Statehood: Dec. 29, 1845 (28th state)
Time zone: Central United States (GMT-5 Daylight Savings/GMT-6 Standard)
Main airports: Dallas/Fort Worth International (DFW), the second-busiest airport in the country; Houston George Bush Intercontinental (IAH), a hub for United Airlines; Austin-Bergstrom International (AUS), where you can catch a live music performance in the terminal; San Antonio International (SAT), with easy access to Mexico; and El Paso International (ELP), the most convenient airport to Big Bend National Park, 315 miles away.
Fun fact: Measuring a whopping 268,597 square miles, Texas is bigger than any country on the European continent. (Russia and Turkey are larger, but both straddle Europe and Asia.)
Left: The Rio Grande River snakes through Boquillas Canyon in Big Bend National Park, Texas. Travelers can explore it via a hiking trail or by canoe or raft trips.
Right: Millions of years of erosion produced Big Bend’s canyons and geologic formations such as Balanced Rock, pictured here.
Why you should visit Texas
Big skies and bigger parks. Barbecue and Tex-Mex food (don’t miss the breakfast tacos). A vibrant live music scene in Austin and world-class birding in South Texas. Plus, cowboys.
Best time to visit Texas
Spring: March and April bring colorful wildflowers (indigo-hued bluebonnets, red-and-yellow Indian blankets) to the highways and backroads in Central Texas. In Austin, the Lady Bird Johnson Wildflower Center has 284 acres of native plants inspired by the Texas-born first lady.
Outdoor festivals crowd the calendar. Austin’s South by Southwest Festival offers films and concerts each March; San Antonio’s ebullient Fiestacelebrates the city’s Hispanic heritage with parades, a stuff-your-face food festival, and concerts in April. And midway between Austin and Houston, the March Round Top Antiques Fair fills tents, barns, and hayfields with French furniture, vintage cowboy boots, and more.
Summer: Y’all, it’s hot, with temperatures often soaring above 100 degrees Fahrenheit. Beat the heat at one of the state’s Gulf of Mexico beaches, including South Padre Island, where you can watch hatchling releases of baby Kemp’s Ridley sea turtles. Or do as the locals do and go tubing in the Guadalupe River near New Braunfels or in the Frio River in Garner State Park.
Autumn: Cooler temps lure Texans outdoors to events such as the Austin City Limits Music Festival, with bands in Zilker Park, or the State Fair of Texasin Dallas where you can eat a corn dog and wave to Big Tex, the 55-foot-tall animatronic greeter. Lost Maples State Natural Area, northwest of San Antonio, has the state’s best fall colors. Celebrate New Braunfels’ German heritage at Wurstfest.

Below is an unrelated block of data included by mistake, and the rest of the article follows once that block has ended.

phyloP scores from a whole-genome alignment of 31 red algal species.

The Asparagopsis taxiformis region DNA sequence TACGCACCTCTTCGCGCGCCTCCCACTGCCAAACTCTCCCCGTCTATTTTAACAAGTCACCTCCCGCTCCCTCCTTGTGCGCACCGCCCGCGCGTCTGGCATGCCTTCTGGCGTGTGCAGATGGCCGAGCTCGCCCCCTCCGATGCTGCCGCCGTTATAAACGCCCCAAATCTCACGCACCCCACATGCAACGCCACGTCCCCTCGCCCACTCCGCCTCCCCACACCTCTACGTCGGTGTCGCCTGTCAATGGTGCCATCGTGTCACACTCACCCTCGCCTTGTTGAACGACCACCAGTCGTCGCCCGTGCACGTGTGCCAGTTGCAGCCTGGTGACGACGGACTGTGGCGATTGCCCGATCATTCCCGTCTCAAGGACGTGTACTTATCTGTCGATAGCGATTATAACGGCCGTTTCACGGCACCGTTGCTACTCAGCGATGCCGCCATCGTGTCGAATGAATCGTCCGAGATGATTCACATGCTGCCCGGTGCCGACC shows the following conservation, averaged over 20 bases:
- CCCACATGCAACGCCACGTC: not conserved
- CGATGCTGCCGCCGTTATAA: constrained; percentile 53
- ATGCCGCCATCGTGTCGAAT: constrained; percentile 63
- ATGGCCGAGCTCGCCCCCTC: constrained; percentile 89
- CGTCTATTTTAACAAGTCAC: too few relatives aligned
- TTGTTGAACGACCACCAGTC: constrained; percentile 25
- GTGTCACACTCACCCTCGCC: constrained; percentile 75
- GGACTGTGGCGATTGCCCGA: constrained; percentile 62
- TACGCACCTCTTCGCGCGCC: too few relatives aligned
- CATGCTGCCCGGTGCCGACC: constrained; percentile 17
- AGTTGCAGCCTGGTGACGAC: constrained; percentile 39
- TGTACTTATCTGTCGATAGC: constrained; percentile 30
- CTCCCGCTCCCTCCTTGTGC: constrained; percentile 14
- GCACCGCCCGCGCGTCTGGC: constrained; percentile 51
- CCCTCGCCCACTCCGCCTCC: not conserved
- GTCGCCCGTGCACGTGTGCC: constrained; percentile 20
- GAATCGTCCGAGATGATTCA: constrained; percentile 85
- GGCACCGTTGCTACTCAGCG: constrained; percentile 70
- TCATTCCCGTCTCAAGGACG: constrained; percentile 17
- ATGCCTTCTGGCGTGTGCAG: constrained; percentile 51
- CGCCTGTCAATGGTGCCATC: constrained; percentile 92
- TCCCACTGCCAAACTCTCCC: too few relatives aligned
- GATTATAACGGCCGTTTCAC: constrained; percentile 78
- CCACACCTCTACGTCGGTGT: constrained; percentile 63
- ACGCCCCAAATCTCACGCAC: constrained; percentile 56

Winter: Mild weather makes outdoor activities pleasant around the holidays. In San Antonio, stroll the Riverwalk, where the bald cypress trees are draped with twinkling lights. Amid the Victorian downtown of Galveston, Dickens on the Strand brings costumed revelers and roving musicians.
In the south, San Antonio was once a part of Spain and later Mexico, a history that shows up at the Alamo and the San Antonio Missions. Houston has high culture (art museums, the acclaimed Alley Theatre) and the NASA Johnson Space Center, where tram tours take in Mission Control and other sites.
Sister cities Dallas and Fort Worth are just 30 miles apart in North Texas. In “Big D,” catch home games from the Dallas Cowboys football team or hear live music in funky Deep Ellum. A good art museum scene and cowboy culture rule in neighboring Fort Worth, where hatted herders lead longhorn cattle through the Stockyards District every day.
The capital city of Austin is known for live music, barbecue, and Barton Springs Pool, a natural, spring-fed watering hole and the soul of the city.
In the Rio Grande Valley, an agricultural region bordering Mexico, there are cities such as McAllen and Brownsville plus the varied wildlife habitats (wetlands, thorn forests) of the World Birding Center.
In West Texas, El Pasooffers Tex-Mex bordertown culture amid the stark beauty of the Chihuahuan Desert and the foothills of the Franklin Mountains, best explored via mountain bike or hiking trails.
Parks and smaller cities
The Hill Country